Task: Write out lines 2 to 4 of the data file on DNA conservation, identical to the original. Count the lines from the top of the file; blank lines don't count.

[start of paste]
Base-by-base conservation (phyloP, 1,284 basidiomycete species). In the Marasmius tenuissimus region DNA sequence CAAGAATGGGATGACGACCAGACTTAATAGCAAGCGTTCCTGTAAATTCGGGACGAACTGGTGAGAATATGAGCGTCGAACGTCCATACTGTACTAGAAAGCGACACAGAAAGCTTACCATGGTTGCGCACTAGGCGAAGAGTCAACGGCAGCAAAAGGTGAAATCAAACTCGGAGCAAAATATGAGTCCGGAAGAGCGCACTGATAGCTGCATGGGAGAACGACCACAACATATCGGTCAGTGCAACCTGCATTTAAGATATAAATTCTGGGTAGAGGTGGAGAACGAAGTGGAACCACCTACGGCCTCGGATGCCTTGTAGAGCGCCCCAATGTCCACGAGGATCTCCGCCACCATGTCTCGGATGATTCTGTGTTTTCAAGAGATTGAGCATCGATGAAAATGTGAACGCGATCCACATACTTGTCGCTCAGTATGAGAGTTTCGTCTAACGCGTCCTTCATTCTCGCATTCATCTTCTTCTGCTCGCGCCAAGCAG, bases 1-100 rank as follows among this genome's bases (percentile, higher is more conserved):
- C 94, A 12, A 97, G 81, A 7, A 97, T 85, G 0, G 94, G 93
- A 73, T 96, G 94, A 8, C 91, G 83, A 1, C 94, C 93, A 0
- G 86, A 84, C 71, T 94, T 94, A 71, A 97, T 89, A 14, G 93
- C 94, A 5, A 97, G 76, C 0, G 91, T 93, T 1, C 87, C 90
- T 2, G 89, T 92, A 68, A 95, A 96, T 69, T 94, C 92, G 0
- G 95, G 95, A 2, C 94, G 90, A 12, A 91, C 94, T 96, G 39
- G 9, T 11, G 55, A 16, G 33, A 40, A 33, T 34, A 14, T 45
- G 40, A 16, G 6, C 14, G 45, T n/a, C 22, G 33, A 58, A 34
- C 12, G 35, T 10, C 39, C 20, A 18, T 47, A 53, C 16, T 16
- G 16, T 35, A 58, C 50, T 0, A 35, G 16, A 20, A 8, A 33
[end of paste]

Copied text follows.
- C 94, A 12, A 97, G 81, A 7, A 97, T 85, G 0, G 94, G 93
- A 73, T 96, G 94, A 8, C 91, G 83, A 1, C 94, C 93, A 0
- G 86, A 84, C 71, T 94, T 94, A 71, A 97, T 89, A 14, G 93